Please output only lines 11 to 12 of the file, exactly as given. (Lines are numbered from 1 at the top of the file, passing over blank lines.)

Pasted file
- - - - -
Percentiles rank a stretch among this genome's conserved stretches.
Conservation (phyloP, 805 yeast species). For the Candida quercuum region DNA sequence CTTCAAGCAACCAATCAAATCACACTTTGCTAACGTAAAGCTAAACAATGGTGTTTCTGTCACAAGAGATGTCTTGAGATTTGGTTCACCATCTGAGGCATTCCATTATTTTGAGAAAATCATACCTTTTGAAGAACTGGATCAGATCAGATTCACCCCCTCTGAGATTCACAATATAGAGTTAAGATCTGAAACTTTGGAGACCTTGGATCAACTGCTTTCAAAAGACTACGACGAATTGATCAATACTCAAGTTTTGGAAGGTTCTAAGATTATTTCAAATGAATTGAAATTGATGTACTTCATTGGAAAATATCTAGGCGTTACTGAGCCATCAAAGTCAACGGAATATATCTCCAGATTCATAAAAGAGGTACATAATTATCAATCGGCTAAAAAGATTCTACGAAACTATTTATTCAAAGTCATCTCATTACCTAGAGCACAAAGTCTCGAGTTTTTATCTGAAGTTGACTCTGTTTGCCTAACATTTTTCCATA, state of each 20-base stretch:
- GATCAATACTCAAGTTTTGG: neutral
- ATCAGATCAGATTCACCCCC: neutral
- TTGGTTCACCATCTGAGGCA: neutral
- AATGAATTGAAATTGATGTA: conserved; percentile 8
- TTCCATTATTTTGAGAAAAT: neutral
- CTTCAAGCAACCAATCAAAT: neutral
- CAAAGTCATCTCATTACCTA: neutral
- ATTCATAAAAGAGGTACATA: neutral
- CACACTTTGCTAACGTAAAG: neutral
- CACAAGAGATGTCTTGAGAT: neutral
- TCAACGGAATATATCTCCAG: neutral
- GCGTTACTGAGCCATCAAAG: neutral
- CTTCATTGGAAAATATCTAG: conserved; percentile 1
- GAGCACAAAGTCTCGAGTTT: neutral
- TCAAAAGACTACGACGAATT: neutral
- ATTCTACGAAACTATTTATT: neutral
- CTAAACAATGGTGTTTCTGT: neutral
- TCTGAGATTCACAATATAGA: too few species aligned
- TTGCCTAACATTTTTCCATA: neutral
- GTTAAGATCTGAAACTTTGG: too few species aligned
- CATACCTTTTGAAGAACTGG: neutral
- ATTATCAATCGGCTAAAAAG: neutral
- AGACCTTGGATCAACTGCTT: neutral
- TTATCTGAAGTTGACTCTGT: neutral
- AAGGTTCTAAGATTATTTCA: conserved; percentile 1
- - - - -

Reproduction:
- CACACTTTGCTAACGTAAAG: neutral
- CACAAGAGATGTCTTGAGAT: neutral